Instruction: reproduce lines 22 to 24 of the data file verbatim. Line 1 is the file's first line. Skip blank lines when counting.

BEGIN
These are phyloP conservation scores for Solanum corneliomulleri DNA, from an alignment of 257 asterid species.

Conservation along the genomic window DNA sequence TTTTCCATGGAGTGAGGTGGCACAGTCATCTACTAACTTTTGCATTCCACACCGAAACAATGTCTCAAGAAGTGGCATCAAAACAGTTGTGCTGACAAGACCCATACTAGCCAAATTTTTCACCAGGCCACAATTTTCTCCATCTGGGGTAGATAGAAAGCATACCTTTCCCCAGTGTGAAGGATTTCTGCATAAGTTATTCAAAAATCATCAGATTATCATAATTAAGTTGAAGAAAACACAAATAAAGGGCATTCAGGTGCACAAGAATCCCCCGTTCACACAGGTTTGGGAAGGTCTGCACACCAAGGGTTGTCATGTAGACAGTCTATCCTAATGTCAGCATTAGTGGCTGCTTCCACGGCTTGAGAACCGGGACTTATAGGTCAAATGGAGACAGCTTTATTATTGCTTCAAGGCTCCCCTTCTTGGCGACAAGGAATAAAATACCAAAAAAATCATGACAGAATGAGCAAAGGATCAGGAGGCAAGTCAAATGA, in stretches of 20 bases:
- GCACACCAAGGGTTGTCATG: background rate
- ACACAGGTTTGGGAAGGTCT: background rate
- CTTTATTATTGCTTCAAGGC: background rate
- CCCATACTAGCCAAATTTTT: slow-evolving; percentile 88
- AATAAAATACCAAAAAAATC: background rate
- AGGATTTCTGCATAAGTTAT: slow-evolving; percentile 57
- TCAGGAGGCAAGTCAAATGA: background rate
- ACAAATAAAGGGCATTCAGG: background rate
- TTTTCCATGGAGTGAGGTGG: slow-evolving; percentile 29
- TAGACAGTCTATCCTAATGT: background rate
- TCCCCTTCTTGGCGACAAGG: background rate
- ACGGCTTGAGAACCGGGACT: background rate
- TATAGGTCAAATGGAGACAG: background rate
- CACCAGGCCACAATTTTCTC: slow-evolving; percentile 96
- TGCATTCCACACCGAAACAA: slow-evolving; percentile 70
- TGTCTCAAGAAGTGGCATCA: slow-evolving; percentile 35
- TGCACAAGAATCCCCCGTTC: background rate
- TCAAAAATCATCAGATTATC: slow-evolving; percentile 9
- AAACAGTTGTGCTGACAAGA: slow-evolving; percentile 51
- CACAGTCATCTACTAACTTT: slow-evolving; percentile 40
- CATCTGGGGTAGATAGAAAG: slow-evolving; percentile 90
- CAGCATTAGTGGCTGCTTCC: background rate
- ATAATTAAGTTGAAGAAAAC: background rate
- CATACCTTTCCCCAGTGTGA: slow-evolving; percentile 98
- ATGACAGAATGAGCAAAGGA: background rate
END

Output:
- CACAGTCATCTACTAACTTT: slow-evolving; percentile 40
- CATCTGGGGTAGATAGAAAG: slow-evolving; percentile 90
- CAGCATTAGTGGCTGCTTCC: background rate